Writing a memoir was a completely new undertaking. I approached it without any preconception about how it should be structured, but with the desire to write something meaningful and with the hope that if I was fortunate it might even be recognized with some good reviews. (I was thrilled to get a wonderful review in Kirkus.) I was aware it was important to find my voice, but I did not consciously try to construct it. I knew the voice had to be authentic and reflect who I am as a person. I am empathetic and intuitive by nature and intensely attuned to peoples’ feelings and in the process be psychologically aware. My son has often accused me of wearing my heart on my sleeve, which is true. But this openness, this candor and willingness to be vulnerable and intimate and to share my insights is who I am and became part of my voice in Unlocking.
I also found my voice through the process itself as I let my story slowly unfold. I tried to remember, to find ways to pull back the veils of amnesia that clouded my memories of my parents and childhood and even the town where I grew up. This was part of my journey and my voice reflects this. It carries the reader along with me as I journey back in time, beginning with my retrieval of memories of the physical environment of my childhood, like the intoxicating fragrance of honeysuckle and Lily of the Valley that seemed to be everywhere in our yard and the musty piles of leaves I use to rake and jump into. It was only after I recalled this world in some detail that I could enter the more interior world of our home, the kitchen aromas, the cellar where our cat would have three litters a year, the holiday table, and finally, emotions and family dynamics. I had no idea where it would end up, but I trusted the journey and allowed myself to plummet deep, to stir the unconscious.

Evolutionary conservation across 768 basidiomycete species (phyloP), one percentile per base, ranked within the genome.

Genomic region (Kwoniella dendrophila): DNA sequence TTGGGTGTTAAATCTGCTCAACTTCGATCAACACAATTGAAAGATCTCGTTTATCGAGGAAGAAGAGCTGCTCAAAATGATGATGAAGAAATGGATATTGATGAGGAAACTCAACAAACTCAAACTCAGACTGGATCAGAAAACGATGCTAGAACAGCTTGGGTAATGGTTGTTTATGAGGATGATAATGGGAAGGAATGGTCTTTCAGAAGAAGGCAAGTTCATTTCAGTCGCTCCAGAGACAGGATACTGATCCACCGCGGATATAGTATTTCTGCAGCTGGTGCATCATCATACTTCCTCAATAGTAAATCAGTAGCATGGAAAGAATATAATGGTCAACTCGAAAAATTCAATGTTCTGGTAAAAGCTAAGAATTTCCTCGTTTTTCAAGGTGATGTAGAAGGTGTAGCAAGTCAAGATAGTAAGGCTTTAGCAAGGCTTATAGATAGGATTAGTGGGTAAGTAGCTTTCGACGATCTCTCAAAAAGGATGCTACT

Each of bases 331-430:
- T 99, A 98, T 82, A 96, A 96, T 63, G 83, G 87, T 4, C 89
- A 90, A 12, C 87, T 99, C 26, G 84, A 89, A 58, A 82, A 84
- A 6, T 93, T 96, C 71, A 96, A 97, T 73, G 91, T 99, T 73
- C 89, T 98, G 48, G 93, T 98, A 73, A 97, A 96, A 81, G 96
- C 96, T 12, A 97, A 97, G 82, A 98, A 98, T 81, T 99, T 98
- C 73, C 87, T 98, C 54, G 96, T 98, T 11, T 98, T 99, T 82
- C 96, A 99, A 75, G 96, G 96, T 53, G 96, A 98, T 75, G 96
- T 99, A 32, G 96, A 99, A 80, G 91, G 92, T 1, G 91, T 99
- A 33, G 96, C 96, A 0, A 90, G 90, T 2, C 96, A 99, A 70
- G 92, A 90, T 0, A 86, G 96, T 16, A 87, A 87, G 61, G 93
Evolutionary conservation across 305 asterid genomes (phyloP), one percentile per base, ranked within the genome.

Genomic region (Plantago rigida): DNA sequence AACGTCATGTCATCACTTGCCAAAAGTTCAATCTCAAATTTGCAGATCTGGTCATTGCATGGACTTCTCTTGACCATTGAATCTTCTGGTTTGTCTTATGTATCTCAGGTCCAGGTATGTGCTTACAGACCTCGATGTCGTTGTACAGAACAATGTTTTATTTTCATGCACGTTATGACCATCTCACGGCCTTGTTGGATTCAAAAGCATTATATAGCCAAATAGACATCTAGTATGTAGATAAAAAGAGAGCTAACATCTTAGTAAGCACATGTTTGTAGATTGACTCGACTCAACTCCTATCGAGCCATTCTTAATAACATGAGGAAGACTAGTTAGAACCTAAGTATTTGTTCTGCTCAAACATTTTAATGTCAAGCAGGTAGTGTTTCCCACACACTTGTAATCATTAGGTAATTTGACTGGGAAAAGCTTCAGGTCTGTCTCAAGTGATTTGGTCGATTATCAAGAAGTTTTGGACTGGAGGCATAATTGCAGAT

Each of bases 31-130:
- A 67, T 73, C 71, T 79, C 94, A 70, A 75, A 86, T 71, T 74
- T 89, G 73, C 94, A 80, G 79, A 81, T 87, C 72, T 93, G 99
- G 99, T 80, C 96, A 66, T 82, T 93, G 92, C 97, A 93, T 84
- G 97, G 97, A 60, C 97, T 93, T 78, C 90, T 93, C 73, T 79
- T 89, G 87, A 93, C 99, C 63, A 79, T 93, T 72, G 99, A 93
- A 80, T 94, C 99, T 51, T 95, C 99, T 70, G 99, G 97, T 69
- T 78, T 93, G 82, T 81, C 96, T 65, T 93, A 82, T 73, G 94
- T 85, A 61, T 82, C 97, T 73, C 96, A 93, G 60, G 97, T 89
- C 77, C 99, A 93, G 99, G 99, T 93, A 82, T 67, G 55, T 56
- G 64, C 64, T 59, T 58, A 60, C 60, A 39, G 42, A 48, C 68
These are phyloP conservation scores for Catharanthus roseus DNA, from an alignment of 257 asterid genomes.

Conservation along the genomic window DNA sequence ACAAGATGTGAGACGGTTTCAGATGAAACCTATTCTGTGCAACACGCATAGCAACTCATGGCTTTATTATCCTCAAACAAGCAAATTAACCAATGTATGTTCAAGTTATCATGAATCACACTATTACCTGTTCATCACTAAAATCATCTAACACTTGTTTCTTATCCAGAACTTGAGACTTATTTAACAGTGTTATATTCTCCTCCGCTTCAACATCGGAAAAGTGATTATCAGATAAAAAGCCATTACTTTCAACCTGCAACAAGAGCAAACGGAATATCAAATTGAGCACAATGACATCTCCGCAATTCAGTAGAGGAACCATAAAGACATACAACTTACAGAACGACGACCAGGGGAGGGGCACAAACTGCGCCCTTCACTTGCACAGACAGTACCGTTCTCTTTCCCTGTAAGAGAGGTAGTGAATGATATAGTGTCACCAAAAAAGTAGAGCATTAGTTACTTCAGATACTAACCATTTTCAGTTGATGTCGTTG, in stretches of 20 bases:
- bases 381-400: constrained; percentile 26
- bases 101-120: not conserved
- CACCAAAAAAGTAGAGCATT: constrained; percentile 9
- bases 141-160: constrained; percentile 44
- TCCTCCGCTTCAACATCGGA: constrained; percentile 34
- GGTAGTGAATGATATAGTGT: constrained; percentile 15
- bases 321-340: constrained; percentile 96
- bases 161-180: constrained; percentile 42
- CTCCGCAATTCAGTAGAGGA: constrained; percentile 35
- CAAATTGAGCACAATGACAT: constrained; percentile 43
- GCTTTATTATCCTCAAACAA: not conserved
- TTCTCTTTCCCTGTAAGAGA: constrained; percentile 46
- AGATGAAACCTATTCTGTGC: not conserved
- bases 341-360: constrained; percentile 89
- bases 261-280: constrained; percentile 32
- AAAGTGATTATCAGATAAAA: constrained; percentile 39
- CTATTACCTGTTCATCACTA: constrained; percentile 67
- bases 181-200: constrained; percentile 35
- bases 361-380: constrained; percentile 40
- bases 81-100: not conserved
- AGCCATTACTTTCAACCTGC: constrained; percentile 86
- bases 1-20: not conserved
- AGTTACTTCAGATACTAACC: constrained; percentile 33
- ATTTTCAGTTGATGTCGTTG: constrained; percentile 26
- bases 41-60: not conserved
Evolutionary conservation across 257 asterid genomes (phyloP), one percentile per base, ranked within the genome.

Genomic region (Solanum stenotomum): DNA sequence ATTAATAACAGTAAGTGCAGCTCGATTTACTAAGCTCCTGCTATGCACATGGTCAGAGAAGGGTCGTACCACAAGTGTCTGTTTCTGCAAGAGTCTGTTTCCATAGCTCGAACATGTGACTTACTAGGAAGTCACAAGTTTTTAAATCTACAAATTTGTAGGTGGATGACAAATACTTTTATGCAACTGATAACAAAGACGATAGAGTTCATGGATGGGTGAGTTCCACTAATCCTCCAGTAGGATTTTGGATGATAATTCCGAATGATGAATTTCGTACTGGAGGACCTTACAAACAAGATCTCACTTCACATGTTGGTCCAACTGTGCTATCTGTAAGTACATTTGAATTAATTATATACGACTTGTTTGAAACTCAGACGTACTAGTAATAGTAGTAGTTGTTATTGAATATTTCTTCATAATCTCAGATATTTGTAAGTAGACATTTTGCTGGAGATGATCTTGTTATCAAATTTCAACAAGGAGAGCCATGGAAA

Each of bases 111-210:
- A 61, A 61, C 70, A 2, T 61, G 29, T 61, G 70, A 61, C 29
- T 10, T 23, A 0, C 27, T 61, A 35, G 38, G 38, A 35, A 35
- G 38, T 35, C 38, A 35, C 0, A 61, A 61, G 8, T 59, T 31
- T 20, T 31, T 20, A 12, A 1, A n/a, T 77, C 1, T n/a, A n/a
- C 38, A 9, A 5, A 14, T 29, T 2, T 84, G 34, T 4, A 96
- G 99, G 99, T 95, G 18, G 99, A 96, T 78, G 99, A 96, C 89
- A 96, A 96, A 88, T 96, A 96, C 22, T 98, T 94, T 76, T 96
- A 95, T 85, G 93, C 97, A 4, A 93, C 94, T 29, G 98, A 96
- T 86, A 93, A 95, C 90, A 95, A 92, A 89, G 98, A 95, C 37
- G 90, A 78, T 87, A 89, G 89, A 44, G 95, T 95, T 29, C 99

Additionally, as an art historian I am visually aware and I came to see in writing this book that my ability not only to look but “to see,” to intuit meaning beneath the surface of works of art was linked to my empathetic and intuitive nature. My empathetic sensitivities informed how I experienced art and thought about the act of making art, and this visual awareness becomes part of voice as well.
Lastly, voice may also be about inspiration and I found that in the process of writing itself, so different than any other writing I had done previously done professionally. It was the first time in my life I felt like a “real” writer. It was liberating.
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|Atlanta Portrait Photography|
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